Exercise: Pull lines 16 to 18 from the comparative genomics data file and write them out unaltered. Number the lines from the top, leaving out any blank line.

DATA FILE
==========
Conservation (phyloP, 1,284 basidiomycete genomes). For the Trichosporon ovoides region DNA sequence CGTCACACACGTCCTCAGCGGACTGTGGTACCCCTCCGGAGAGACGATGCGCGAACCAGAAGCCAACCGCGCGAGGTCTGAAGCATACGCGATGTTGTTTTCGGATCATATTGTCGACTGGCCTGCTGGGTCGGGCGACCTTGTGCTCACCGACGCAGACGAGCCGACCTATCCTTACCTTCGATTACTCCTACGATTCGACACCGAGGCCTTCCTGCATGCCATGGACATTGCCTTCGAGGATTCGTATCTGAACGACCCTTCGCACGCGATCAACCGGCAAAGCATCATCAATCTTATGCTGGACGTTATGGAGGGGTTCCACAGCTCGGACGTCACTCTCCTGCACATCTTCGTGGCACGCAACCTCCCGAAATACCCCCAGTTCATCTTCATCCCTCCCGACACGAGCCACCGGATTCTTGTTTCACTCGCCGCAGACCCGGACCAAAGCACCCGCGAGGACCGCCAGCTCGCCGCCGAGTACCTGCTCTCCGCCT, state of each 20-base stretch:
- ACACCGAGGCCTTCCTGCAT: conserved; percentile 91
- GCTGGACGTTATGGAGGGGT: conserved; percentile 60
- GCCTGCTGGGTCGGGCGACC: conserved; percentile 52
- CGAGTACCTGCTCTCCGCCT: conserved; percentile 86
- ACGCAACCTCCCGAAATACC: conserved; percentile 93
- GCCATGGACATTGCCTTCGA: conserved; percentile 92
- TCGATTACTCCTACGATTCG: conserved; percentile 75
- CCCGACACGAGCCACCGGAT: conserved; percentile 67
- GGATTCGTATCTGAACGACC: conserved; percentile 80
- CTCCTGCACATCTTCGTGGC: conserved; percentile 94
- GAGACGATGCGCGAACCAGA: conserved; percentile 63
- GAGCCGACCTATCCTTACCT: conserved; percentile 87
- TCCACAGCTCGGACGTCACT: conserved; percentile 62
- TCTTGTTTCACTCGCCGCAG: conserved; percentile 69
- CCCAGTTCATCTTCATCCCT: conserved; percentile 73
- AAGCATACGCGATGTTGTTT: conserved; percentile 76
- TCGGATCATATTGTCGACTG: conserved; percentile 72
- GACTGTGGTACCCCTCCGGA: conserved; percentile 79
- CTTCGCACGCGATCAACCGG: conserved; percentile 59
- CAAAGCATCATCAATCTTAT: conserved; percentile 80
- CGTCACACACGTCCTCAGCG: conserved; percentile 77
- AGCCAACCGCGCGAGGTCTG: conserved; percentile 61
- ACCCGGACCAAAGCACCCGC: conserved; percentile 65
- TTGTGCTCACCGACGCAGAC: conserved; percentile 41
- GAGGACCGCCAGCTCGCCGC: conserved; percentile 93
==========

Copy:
- CCCAGTTCATCTTCATCCCT: conserved; percentile 73
- AAGCATACGCGATGTTGTTT: conserved; percentile 76
- TCGGATCATATTGTCGACTG: conserved; percentile 72